for bearer. Ask no questions.

any

difference to shake again. Jonas RAND. Rand still serves as trustee of the Charity,

and is the leading spirit in its management; Lucia did not know what else to do; so, but it continues to be administered on the after some surprised hesitation, she simply did general lines which Roby laid down. as the letter directed.

Lucia is almost as often seen with one as with About dusk was in her own room, think- the other, and people have been known to say ing it would soon be time for her father to re- that Rand seems fonder of her than of his own turn, when she heard the click of the gate and more showy daughters.

James T. McKay.

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ROUND ABOUT JERUSALEM.

.
N one of the narrow streets of site hill and along the deep valley intervening.

Bethany are the walls of an old Palm branches were uplifted in the hands of
stone building the single open- some, and others broke boughs from the fig and
ing of which is closed by a olive trees and bore them aloft. Long before
wooden door painted green. the two assemblages met, the crowds from

Every visitor is halted at this Jerusalem began to carpet the rough mountain
humble portal, and it opens in answer to the road with the verdant boughs, and those from
creak of a long, heavy, rusty key manipulated Bethany divested themselves of their garments
by both hands of the custodian. It is called the and spread them in the way before their divine
house where Lazarus and Martha and Mary companion. The high, rocky inclines of both
lived. The encircling walls seem to be less an- Olivet and Mount Moriah echoed and reëchoed
tique than the old Roman arch which stands the loud hosannas which went forth from that
within, and their architectural style evidently joint multitude. The distance between the two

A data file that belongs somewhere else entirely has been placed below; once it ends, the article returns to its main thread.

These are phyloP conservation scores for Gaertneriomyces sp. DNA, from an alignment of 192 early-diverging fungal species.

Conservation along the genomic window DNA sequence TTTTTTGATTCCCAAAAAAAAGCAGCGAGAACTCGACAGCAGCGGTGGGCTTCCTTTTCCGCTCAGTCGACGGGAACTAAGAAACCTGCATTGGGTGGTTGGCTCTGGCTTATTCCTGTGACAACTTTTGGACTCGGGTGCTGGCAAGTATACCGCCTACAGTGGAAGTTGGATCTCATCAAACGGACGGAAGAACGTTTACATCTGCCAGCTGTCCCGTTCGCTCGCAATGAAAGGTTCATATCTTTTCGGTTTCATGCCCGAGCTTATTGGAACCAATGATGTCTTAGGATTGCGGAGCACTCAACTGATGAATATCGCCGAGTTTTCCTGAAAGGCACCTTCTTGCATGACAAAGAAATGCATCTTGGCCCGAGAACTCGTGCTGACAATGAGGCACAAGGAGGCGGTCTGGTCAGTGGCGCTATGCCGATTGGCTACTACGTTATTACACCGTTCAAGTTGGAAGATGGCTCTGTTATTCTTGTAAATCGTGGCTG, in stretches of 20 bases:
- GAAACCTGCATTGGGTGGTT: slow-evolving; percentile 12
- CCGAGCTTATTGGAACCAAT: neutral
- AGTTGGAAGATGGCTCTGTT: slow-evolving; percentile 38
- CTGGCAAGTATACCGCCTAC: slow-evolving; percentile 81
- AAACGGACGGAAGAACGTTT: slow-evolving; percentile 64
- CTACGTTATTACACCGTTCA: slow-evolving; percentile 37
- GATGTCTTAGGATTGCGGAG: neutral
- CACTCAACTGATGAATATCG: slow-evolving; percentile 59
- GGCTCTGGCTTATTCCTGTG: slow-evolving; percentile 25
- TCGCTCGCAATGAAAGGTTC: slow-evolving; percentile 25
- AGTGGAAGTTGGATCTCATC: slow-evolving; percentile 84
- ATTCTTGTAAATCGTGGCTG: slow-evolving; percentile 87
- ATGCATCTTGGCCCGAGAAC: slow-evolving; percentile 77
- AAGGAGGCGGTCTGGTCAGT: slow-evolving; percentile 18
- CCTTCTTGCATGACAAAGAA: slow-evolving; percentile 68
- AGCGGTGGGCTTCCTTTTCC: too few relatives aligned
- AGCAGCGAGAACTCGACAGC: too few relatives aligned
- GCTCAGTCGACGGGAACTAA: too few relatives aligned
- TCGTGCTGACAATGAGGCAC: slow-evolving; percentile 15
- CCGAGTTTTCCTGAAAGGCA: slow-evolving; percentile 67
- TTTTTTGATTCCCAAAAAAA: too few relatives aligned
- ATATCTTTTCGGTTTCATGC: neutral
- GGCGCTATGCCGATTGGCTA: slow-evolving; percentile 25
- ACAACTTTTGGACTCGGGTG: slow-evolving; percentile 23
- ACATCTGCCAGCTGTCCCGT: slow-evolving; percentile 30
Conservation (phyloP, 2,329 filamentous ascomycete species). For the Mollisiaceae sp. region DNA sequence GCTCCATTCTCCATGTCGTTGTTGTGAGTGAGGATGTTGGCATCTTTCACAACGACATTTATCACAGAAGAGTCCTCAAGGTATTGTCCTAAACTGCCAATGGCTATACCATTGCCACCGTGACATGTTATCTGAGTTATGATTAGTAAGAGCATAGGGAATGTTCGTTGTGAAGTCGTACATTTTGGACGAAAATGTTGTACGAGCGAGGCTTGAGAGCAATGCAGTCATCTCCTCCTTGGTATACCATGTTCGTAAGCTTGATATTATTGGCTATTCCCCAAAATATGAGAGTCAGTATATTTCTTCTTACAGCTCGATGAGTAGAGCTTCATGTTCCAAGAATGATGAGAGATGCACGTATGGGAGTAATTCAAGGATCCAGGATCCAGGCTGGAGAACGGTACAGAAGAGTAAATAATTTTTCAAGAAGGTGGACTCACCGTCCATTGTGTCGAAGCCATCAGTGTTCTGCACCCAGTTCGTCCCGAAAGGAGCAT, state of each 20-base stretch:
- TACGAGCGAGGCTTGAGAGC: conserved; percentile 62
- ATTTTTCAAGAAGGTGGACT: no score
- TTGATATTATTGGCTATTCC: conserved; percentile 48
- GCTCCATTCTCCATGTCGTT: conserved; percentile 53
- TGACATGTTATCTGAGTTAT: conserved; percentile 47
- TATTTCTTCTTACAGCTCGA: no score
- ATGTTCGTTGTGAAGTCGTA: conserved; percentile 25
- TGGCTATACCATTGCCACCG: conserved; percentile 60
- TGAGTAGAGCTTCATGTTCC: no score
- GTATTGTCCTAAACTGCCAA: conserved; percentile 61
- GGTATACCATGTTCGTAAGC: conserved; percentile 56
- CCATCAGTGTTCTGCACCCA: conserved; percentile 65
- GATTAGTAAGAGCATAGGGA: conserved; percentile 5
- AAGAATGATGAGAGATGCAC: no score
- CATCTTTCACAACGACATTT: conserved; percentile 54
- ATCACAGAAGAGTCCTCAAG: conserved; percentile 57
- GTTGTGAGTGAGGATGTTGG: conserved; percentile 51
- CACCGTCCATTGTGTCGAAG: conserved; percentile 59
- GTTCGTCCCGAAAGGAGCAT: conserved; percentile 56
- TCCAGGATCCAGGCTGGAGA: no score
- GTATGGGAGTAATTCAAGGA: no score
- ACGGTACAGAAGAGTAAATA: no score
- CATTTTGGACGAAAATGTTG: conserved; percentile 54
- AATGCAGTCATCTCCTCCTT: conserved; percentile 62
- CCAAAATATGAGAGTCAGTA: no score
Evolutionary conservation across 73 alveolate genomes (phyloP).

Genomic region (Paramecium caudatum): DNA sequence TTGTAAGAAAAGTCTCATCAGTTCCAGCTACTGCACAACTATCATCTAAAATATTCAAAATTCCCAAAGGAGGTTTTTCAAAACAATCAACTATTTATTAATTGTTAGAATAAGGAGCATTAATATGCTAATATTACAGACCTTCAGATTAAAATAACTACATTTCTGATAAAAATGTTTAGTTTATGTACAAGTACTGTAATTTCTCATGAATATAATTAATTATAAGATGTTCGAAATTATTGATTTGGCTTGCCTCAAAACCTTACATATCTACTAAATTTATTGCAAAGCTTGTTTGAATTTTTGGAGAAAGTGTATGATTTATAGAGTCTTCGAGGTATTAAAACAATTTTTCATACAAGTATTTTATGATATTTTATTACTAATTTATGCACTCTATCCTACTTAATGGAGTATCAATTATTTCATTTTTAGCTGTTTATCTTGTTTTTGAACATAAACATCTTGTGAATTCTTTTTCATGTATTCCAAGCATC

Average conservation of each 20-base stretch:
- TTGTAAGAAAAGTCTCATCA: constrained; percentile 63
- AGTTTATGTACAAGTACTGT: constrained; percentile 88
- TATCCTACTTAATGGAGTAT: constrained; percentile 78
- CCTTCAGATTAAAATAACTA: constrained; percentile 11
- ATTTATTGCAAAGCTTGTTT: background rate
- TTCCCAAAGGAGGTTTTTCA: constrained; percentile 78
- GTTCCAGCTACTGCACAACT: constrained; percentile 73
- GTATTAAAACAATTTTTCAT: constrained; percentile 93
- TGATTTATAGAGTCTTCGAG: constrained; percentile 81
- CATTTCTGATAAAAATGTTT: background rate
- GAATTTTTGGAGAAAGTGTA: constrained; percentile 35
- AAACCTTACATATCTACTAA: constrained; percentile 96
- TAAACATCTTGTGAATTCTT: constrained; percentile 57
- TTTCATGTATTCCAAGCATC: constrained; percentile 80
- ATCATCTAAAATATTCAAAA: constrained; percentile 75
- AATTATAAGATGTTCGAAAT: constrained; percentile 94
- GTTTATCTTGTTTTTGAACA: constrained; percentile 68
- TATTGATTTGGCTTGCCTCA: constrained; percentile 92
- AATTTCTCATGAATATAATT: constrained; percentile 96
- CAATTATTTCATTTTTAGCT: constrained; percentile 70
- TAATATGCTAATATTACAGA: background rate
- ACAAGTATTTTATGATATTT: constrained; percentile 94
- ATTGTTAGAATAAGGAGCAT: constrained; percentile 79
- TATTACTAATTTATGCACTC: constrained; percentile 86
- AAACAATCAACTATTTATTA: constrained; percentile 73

dates from periods different and widely sepa- towns is barely two miles. As the advance was
rated. Upon the walls are trailing vines and made, one section turned back and led the
scattered flowers. The inclosure is only about other. Soon a slight descent and turn in the
twelve feet by fourteen feet in extent, and has road was reached. As though crystallized from
no roof. If this is really the place where Jesus the clouds, suddenly, in the twinkling of an eye,
was wont to come day by day after his work had the city of Jerusalem appeared in its entire ex-
been finished in the city, then it was the scene of tent, no object whatever intervening to break
great excitement on the last Saturday he spent the glorious view. Mount Moriah stood forth
upon the earth. The time for the feast of the with the Herodian Temple rising far above the
Passover was at hand. Every road and byway supporting and protecting walls; Mount Zion,
was swarming with people journeying towards covered with the glory and glitter of its mag-
Jerusalem. The number was greater than nificent palaces, appeared next; the great wall
usual because it was expected that Jesus would girdling all with its solid towers and outreach-
attend the feast. No fear of death debarred ing gates, which appeared like strong knots to
the faithful son of Israel and true Messiah from strengthen it—all presented a phantasmagoria
undertaking the journey with the rest ; so the of beauty unsurpassed. The tree-clad hills and
start was made. From every wall of the roof- the surrounding fertile valleys combined to
less apartment the deep-cut, narrow road up make a glorious setting and brought out the
which he climbed may be seen dividing the grandeur of the rich city. Even now this view
hill which protects Bethany on the west. It is is most imposing. This preliminary glimpse is
one of the loveliest spots in all Palestine. Fresh soon hidden by the shoulder of Olivet. The
and well attended is everything, and free from terraced sides of the sacred mountain then, as
the pestering people one meets in so many lo- now, were dotted by vineyards with hedges set
calities. The olive trees are healthier, shapelier, about them, with places dug for the wine-vats,